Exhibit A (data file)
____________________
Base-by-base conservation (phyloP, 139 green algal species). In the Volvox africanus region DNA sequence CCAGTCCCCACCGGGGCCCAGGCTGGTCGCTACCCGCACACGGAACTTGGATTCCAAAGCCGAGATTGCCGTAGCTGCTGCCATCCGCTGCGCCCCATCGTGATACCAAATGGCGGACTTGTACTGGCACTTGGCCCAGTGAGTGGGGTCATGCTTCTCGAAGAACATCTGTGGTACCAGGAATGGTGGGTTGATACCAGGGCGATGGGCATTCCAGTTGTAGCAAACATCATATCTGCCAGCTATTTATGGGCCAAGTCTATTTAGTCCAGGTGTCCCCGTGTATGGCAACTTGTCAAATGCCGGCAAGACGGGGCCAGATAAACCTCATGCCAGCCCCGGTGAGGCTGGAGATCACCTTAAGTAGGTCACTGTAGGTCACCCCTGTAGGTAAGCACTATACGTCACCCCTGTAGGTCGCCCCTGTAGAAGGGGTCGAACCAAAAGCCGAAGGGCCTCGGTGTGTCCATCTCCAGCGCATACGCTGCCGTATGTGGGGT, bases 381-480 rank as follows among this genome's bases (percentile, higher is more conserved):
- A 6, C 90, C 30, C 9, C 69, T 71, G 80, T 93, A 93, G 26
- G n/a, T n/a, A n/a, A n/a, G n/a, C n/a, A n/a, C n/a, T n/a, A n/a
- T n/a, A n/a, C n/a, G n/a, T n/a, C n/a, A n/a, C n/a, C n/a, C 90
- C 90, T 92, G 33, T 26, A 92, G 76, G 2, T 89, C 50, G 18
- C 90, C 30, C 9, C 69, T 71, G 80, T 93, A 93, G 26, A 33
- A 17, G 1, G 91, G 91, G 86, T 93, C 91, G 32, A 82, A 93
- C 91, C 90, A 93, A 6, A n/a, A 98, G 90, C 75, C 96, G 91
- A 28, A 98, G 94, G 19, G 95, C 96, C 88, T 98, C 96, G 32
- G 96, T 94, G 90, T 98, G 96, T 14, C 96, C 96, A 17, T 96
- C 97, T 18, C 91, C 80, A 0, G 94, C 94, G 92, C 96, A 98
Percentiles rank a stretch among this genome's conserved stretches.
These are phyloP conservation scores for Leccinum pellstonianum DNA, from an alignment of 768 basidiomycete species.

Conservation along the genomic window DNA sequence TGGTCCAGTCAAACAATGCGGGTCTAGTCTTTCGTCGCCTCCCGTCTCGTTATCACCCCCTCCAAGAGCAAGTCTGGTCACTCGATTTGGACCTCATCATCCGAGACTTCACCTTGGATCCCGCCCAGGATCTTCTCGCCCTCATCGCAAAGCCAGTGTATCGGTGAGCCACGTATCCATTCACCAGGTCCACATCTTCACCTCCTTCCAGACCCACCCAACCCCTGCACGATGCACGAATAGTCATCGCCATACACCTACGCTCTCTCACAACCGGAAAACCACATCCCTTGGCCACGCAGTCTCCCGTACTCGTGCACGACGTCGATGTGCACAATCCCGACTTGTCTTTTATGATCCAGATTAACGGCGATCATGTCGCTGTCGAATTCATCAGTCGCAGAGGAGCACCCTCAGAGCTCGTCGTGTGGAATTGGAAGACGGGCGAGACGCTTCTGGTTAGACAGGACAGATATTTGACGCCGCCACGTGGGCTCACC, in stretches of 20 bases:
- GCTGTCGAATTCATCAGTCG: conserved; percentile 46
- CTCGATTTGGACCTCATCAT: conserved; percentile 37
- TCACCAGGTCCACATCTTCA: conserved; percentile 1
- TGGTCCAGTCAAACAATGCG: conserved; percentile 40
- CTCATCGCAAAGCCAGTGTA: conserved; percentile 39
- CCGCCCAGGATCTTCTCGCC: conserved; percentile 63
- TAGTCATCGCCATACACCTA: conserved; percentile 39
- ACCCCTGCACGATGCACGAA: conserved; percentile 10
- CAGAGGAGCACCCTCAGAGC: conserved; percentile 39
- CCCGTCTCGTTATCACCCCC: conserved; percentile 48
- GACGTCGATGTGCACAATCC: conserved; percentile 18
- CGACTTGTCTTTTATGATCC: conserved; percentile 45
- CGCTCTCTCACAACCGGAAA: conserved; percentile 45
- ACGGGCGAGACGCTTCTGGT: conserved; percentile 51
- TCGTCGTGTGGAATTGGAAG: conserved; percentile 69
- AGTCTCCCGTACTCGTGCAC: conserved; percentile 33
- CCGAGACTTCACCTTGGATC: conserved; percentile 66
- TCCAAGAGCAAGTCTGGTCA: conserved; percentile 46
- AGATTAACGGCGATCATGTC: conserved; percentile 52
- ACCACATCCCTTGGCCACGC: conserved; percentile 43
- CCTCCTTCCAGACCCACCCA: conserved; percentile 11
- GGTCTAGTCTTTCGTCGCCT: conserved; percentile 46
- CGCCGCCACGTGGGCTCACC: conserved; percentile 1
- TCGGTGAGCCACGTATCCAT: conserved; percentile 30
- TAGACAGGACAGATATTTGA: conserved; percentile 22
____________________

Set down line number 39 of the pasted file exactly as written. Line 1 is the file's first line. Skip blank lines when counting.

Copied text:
- TAGACAGGACAGATATTTGA: conserved; percentile 22